London before the formation of the 'Peelers' who where the world's first police force. A Watchman, pictured outside his watch box, said to be Charlie Rouse, one of the last of the watchmen. The cutlass is an interesting flourish.
The watchmen patrolled the streets at night, calling out the hour, keeping a lookout for fires, checking that doors were locked and ensuring that drunks and other vagrants were delivered to the watch constable. However, their low wages and the uncongenial nature of the job attracted a fairly low standard of person, and they acquired a possibly exaggerated reputation for being old, ineffectual, feeble, drunk or asleep on the job.
The interior of a watch-house with night watchmen in large overcoats with lanterns.
London had a system of night policing in place before 1660, although it was improved over the next century through better lighting, administrations, finances, and better and more regular salaries. But the essential elements of the night-watch were performing completely by the middle of the seventeenth century.
A watchman's sentry box. Situated in Norfolk Crescent, Bath, beside a grassy expanse and opposite the Georgian terrace, Cumberland House, this circular structure (erected in 1793 and restored in 1896)
During the 1820s, mounting crime levels and increasing political and industrial disorder prompted calls for reform, led by Sir Robert Peel, which culminated in the demise of the watchmen and their replacement by a uniformed metropolitan police force.
Watch-boxes increased in number during Queen Anne's reign. Made of timber or stone, the wooden ones provided targets for bored young "gentlemen" who tipped them over (and the snoozing watchman within) for sport.
Watchmen and modern police
With the unification of laws and centralization of state power (e.g. the Municipal Police Act of 1844 in New York City, United States), such formations became increasingly incorporated into state-run police force (see metropolitan police and municipal police).
Watchmen still exist under Florida statutes and are recognised / given special dispensation in law
Since the 1960s, police forces in the United Kingdom have been merged and modernised by several Acts of Parliament.
A suffragette arrested, London, 1910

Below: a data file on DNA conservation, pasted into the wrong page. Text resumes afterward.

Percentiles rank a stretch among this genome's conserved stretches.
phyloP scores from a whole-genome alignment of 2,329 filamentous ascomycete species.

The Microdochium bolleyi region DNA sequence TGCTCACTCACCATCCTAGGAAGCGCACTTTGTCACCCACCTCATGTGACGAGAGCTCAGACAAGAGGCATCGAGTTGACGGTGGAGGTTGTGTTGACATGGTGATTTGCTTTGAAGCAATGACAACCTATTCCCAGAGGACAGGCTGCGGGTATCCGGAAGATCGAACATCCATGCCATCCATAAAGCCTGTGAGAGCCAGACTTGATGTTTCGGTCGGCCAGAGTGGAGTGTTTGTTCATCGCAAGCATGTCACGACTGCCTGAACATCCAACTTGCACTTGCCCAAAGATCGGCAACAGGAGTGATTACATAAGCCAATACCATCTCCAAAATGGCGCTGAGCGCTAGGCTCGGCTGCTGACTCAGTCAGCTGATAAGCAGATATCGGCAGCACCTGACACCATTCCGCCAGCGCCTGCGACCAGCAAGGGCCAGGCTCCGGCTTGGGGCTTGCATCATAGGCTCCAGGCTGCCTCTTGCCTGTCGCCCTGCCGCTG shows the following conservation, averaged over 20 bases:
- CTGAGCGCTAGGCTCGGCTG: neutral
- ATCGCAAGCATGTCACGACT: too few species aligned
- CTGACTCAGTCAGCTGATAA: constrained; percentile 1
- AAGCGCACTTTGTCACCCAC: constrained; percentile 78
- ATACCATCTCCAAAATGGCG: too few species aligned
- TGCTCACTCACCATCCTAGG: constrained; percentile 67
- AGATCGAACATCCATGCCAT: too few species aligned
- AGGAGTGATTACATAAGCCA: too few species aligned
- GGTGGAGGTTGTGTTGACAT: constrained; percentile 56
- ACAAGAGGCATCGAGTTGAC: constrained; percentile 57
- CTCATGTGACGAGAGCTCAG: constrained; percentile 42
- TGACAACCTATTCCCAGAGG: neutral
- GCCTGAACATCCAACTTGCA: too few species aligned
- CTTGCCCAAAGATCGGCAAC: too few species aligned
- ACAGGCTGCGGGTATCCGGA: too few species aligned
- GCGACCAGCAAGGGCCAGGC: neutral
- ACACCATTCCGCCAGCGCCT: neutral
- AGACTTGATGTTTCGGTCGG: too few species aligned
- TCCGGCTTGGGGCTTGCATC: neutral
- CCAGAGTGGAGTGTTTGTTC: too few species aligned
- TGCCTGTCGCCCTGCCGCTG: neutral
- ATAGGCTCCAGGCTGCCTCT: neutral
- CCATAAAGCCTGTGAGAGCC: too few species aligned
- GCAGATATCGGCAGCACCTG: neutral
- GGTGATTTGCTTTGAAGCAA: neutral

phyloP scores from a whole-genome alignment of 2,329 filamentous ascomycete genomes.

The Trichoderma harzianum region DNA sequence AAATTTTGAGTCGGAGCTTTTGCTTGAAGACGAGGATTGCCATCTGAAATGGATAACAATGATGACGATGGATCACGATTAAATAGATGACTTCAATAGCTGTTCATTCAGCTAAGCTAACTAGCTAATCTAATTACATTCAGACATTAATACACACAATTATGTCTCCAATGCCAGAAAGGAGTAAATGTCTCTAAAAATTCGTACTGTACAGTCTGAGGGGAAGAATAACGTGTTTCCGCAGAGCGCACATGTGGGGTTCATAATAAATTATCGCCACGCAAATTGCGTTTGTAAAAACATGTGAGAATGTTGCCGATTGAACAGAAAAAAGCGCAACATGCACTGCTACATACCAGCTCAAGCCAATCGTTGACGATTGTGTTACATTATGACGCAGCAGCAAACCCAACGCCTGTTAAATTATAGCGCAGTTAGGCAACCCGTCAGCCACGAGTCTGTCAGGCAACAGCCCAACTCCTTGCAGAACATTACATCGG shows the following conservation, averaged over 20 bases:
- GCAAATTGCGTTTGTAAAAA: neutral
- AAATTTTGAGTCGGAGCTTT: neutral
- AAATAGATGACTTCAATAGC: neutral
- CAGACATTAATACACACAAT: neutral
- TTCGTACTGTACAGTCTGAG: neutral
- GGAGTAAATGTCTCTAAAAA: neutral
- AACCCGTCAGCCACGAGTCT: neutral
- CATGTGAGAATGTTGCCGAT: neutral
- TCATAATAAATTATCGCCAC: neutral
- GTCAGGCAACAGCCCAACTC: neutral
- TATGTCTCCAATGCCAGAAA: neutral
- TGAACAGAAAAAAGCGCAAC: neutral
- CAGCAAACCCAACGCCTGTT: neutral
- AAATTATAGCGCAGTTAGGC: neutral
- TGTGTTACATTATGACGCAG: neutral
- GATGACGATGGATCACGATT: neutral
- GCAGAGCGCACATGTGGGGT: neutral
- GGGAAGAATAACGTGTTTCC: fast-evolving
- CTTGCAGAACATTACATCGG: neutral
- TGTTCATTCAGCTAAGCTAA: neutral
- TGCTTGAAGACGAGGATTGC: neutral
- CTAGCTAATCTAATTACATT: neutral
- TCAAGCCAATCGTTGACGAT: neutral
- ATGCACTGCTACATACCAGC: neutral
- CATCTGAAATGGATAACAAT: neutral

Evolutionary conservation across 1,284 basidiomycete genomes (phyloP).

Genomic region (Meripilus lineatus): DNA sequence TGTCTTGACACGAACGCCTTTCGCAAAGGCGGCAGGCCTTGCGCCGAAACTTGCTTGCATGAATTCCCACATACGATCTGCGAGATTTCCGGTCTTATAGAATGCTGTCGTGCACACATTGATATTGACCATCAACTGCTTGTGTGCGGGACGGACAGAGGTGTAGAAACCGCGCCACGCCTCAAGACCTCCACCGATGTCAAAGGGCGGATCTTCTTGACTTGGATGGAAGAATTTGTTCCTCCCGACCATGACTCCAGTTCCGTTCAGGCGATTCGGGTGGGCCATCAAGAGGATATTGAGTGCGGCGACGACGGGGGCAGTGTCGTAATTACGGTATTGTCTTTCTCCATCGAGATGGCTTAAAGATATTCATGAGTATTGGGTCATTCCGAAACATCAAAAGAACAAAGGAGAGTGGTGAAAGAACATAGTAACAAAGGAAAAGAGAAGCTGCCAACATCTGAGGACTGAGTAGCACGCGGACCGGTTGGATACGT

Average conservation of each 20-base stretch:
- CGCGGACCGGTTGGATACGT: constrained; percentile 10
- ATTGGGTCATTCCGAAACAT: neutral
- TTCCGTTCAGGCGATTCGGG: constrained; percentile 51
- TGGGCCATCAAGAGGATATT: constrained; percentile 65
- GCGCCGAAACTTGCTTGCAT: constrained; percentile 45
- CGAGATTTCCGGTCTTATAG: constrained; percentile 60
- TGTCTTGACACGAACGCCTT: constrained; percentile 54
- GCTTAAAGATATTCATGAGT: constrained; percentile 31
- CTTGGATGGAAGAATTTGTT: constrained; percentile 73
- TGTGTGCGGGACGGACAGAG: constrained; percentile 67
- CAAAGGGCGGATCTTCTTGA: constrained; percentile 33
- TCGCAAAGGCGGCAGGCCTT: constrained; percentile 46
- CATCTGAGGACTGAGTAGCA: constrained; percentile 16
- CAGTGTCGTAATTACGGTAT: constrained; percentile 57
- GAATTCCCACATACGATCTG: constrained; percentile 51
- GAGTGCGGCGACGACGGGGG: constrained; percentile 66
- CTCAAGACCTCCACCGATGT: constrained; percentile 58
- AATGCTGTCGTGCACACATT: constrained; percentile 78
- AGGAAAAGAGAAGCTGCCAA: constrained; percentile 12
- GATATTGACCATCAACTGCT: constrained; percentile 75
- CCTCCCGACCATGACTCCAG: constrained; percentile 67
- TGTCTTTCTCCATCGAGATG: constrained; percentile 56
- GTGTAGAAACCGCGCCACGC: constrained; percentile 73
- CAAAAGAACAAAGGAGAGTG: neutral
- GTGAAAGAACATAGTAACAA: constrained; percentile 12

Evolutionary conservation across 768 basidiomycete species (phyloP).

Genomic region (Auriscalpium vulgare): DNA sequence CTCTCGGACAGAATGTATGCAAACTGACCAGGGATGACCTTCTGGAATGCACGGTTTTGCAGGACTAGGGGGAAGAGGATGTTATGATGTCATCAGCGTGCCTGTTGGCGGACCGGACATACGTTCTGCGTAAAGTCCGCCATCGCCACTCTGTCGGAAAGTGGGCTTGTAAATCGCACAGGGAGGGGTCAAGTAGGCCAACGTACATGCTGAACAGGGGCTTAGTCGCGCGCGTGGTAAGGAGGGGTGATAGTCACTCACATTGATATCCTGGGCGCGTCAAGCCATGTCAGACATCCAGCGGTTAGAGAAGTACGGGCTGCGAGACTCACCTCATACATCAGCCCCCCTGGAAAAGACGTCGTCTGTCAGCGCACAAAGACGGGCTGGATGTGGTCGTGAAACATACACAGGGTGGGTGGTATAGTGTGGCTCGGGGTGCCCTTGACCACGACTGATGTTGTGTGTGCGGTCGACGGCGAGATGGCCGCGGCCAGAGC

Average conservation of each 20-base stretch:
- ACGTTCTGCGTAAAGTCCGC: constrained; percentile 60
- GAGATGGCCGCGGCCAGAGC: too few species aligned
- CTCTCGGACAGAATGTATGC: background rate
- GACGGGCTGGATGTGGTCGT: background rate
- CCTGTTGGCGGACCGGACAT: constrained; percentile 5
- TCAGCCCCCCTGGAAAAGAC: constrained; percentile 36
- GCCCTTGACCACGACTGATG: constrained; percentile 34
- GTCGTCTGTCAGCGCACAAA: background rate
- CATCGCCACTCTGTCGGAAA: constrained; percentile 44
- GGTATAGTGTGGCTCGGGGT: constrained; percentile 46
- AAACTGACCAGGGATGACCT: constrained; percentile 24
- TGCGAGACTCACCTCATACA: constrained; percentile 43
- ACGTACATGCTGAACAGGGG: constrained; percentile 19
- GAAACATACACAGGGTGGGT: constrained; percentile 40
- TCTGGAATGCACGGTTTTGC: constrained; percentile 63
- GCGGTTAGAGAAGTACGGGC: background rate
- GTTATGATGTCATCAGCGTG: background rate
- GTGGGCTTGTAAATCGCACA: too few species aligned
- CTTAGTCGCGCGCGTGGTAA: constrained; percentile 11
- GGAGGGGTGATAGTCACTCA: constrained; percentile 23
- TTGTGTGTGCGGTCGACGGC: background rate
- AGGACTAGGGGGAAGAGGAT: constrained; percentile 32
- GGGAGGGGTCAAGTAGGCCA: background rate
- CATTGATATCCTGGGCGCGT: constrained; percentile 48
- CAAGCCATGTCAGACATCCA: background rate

Mrs Edith Margaret Garrud (1872-1971) was the suffragette who taught the other suffragettes jiu-jitsu and ran a dojo with her daughter.
Officers and a detective of Manchester City Police taken outside their police station in Newton Heath, circa 1880
2002: Police Reform Act 2002. Introduced Community Support Officers, commonly referred to as Police Community Support Officers (PCSOs) notwithstanding that this term does not appear in any legislation, as well as investigating officers and detention escort officers - all in England and Wales only. None of these are Police Constables although they have certain specific powers of a constable, e.g. in relation to lawful detention.
2006: Major provisions of the Serious Organised Crime and Police Act 2005 come into effect including the overhaul of powers of arrest, Institution of the Serious Organised Crime Agency and extension of powers available to PCSOs; these (other than SOCA) applying in England and Wales. The majority of the Act applies only to England and Wales with only a few sections applying to Scotland or Northern Ireland. In Scotland, the Police, Public Order and Criminal Justice (Scotland) Act 2006 comes into force.The Serious Organised Crime Agency (SOCA) was a non-departmental public body of the Government of the United Kingdom which existed from 1 April 2006 until 7 October 2013.
Children observing the attire of police officers, two clad in body armour, London.
2013: Amalgamation of 8 Scottish territorial police forces into one, Police Scotland.
2013: The National Crime Agency (NCA) leads the UK law enforcement's fight to cut serious and organised crime. The NCA became operational in October 2013.
More Peeler History HERE
The Whimsical Watcher
Love and light,